Sunday, October 9, 2011

Pima-Papago Cactus and Eggs

Cactus and Eggs 3 (1 of 1)

In my last post, we started talking about Spirit of the Harvest by Beverly Cox and Martin Jacobs, being reissued this fall.  I have to say, it would be the perfect resource for a Thanksgiving meal, as the recipes are focused around using traditional Native American ingredients like cornmeal, pumpkins, beans, meats native to North America and flavors that are very much of the season.  It might also be a way to celebrate the first peoples populations of North America on a day which should be very much about them.

Cactus and Eggs 2 (1 of 1)

The book opens with a two-page color map of the US, the 48 contiguous states outlined in white but not labeled, in favor of focusing on the regions where Native American tribes once lived, before being relocated by colonizers.  There's also a key that shows you where various crops were grown and gathered, and where specific animals were hunted.  Next, each chapter opens with a description of a specific region: The Southeastern Coast and Woodlands, The Northeastern Coast and Woodlands, The Great Plains, The Southwest and The West.  Cox and Jacobs have divided the book in this manner because ingredients tended to be grouped by region, as did the nomadic patterns of the people.

Cactus and Eggs (1 of 1)

These chapter introductions are fascinating in the attention they pay to the history of the people, and the ways in which food fits into their cultures.  As I mentioned before, each recipe is introduced by a generous head-note which describes the dish, it's cultural significance and an explanation of any less-than-common ingredients.

Cactus (1 of 1)

For this sauté of cactus and eggs from the Pima and Papago peoples, Cox and Jacobs describe how cactus is eaten in the hottest and driest regions of the Southwest.  Although this recipe calls for nopales, or the pads of the prickly pear cactus, the Pima and Papago depended on the barrel cactus for its opaque liquid, and the cholla cactus was used in healing rituals.  If you've never tried nopales before, this is your chance.  They can be found at good Latin markets, and if you're in NYC, I bought mine for a song at little market right on 102nd and Lexington.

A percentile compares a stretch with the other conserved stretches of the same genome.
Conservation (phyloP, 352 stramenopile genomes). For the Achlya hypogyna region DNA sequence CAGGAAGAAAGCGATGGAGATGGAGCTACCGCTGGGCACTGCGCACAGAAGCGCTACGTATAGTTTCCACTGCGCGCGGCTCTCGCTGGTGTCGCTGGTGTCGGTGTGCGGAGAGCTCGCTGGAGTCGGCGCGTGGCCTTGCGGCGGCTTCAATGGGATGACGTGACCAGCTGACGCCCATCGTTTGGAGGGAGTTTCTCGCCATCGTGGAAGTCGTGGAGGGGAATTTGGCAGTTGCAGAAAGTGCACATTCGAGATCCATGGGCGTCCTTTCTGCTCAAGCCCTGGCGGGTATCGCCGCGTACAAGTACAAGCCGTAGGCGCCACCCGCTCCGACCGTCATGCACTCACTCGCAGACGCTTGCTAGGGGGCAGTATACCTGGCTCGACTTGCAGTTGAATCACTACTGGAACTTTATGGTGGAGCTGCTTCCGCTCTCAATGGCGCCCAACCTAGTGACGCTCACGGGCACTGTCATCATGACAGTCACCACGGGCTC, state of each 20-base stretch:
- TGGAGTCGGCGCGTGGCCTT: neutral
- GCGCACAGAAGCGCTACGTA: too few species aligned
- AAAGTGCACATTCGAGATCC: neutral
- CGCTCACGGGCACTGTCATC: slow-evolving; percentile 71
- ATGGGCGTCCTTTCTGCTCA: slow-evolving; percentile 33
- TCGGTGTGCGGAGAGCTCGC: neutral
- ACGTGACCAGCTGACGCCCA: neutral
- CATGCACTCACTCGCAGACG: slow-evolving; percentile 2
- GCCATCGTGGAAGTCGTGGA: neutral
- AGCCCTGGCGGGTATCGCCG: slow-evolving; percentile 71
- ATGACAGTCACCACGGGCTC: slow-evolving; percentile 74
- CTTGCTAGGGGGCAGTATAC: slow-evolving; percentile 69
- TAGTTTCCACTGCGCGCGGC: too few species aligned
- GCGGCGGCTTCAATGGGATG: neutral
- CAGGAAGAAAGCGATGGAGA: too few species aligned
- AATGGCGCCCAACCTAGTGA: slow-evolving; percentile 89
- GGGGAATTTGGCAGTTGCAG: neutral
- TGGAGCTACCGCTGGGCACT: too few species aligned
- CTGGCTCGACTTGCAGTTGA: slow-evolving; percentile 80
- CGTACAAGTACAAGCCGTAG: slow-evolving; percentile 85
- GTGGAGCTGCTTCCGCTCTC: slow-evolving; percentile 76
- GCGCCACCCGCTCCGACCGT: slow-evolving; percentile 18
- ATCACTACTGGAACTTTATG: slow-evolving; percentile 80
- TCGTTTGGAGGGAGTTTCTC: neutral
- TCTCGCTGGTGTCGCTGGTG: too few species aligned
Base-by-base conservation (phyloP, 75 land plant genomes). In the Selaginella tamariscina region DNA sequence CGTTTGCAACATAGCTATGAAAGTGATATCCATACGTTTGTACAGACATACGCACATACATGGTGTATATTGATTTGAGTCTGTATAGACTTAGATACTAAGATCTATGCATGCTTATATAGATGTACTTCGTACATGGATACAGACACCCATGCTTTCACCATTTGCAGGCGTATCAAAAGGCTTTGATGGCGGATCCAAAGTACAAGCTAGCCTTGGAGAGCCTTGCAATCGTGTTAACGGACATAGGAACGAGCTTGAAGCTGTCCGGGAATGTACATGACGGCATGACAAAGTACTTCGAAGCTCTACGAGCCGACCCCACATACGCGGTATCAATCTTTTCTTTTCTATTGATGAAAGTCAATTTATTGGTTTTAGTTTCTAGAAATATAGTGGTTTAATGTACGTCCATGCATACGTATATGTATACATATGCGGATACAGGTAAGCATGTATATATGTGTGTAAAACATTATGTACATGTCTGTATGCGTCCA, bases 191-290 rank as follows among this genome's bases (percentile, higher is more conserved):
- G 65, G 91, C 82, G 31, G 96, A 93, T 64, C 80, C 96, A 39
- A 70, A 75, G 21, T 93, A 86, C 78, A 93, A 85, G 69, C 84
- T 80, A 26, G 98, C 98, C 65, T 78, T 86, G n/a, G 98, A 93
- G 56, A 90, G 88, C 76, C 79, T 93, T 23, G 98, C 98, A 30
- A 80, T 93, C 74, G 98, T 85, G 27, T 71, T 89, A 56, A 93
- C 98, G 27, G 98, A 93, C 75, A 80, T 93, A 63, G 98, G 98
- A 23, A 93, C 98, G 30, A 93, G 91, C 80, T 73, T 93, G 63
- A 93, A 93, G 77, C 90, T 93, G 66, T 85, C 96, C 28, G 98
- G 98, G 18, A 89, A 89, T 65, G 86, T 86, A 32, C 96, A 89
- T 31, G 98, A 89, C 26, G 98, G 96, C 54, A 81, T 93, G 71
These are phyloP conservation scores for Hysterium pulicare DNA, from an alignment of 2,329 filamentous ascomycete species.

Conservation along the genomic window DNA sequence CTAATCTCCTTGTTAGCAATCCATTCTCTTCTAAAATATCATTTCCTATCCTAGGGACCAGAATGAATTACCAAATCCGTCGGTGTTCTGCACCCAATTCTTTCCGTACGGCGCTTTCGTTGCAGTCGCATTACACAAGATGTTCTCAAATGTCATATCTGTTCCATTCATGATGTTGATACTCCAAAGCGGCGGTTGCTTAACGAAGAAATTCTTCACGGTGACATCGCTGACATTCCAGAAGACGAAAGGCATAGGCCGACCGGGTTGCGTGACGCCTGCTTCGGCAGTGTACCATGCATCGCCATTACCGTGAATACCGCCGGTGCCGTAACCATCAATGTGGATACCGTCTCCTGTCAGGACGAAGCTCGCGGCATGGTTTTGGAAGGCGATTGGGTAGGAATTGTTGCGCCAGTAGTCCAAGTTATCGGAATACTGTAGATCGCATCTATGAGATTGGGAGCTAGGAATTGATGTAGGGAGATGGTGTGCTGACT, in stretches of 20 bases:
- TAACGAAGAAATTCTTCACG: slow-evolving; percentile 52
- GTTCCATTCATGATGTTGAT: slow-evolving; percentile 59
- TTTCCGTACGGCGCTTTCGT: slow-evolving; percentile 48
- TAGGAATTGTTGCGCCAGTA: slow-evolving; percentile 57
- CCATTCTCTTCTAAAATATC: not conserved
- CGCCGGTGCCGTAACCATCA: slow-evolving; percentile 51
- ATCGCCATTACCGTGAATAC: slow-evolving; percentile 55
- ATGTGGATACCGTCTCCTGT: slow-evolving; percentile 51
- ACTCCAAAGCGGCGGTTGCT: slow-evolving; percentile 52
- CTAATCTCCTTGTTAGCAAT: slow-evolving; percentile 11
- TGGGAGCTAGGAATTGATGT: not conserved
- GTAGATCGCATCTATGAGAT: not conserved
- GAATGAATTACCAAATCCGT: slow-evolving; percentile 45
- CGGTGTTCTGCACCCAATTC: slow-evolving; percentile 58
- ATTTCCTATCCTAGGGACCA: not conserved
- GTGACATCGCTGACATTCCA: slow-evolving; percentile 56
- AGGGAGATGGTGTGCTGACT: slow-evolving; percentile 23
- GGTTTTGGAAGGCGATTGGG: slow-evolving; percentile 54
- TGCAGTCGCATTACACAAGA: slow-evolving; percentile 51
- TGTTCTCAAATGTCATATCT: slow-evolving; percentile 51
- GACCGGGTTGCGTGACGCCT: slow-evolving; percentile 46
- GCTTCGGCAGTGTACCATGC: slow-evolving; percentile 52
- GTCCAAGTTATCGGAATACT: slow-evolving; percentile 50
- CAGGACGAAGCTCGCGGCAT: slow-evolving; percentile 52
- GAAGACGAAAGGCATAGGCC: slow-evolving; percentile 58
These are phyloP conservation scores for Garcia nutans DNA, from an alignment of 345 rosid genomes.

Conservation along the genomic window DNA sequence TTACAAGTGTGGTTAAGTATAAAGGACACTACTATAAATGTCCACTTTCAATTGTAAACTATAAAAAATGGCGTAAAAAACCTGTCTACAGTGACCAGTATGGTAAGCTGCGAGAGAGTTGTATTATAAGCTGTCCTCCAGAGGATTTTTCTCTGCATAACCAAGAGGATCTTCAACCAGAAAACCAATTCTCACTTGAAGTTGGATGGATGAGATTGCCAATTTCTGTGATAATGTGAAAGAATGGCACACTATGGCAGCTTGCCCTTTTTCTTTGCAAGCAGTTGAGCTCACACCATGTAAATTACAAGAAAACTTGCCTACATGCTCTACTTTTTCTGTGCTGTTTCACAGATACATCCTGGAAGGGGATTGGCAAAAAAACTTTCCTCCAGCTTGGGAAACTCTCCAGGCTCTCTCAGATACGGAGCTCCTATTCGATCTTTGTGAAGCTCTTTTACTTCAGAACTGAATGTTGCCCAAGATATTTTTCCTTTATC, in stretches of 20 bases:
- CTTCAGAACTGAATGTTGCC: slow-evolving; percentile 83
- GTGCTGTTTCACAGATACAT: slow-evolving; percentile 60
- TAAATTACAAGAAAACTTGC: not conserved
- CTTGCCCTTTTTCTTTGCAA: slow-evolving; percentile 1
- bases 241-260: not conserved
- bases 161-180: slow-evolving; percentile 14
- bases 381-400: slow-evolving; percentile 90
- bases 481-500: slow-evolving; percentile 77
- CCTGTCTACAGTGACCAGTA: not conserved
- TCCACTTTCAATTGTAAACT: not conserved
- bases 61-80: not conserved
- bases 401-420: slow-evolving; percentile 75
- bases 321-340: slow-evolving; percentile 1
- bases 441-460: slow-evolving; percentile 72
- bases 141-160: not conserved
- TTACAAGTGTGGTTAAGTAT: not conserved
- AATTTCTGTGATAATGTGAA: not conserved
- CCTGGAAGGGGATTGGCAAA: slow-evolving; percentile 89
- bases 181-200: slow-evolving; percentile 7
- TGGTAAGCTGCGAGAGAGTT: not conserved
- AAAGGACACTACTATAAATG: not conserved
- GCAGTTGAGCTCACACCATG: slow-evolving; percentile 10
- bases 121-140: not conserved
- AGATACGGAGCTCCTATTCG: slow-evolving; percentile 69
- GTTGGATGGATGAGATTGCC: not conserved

Pima-Papago Cactus and Eggs
Excerpted (with permission) from Spirit of the Harvest: North American Indian Cooking (Stewart, Tabori & Chang; September 2011), by Beverly Cox and Martin Jacobs

2 to 3 5- to 7-inch fresh nopales (prickly pear cactus pads) with thorns removed or 1 7 1/4-ounce can natural cactus in salt water, drained
Salt
4 strips bacon, diced
1/2 cup chopped onion
1/2 to 1 teaspoon ground New Mexican red chili or chili powder
4 to 6 eggs
Ground pepper (optional)

Rinse fresh nopales well under cold running water and examine carefully to make sure all tiny thorns have been removed.  Trim around the edges with scissors to remove the base of thorns.  Use a sharp knife or vegetable peeler to remove a thin layer of peel.  Rinse again, cut into thin strips, and simmer in lightly salted water for 5 to 6 minutes, until tender.  Rinse and drain.  If using canned nopales, rinse and drain.

Cook bacon until crisp in a large skillet over medium-low heat.  Remove with a slotted spoon and reserve.

Add onion and chili to the drippings in skillet.  Sauté over medium heat until onion is translucent.  Stir in reserved cactus strips and bacon.  Sauté briefly.  Break desired number of eggs on top of cactus mixture.  Cover tightly and cook over low heat for 5 to 7 minutes, until whites are set and yolks are cooked to taste.  Sprinkle lightly with salt and pepper, if desired.

Serves 4 to 6

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